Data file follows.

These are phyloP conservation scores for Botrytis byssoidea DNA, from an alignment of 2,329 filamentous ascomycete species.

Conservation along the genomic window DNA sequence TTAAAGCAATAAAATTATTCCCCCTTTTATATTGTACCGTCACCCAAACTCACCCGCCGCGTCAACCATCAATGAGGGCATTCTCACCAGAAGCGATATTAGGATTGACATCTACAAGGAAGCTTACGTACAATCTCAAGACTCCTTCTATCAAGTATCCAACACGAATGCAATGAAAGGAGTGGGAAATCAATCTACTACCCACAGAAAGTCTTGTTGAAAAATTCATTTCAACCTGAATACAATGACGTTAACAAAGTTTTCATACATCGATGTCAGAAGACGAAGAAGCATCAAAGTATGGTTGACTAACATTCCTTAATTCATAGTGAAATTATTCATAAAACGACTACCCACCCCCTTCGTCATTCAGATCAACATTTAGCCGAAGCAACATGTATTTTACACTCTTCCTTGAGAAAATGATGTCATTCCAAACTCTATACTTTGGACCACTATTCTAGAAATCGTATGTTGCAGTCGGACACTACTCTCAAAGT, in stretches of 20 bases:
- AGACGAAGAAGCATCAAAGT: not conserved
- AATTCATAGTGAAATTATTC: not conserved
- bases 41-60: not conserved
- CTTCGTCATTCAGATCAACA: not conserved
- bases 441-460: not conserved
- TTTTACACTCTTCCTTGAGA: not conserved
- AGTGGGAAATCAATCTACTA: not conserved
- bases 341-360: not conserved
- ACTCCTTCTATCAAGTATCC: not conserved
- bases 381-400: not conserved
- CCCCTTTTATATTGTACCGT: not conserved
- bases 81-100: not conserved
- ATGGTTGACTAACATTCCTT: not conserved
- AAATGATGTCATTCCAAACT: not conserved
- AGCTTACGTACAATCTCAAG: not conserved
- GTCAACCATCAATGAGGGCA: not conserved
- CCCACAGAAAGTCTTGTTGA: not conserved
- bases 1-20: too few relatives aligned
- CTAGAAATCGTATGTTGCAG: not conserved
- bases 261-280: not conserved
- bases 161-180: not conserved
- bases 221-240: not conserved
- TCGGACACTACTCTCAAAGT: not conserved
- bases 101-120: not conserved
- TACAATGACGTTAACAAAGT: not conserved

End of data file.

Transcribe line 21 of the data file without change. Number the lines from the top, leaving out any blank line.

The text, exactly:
- CTAGAAATCGTATGTTGCAG: not conserved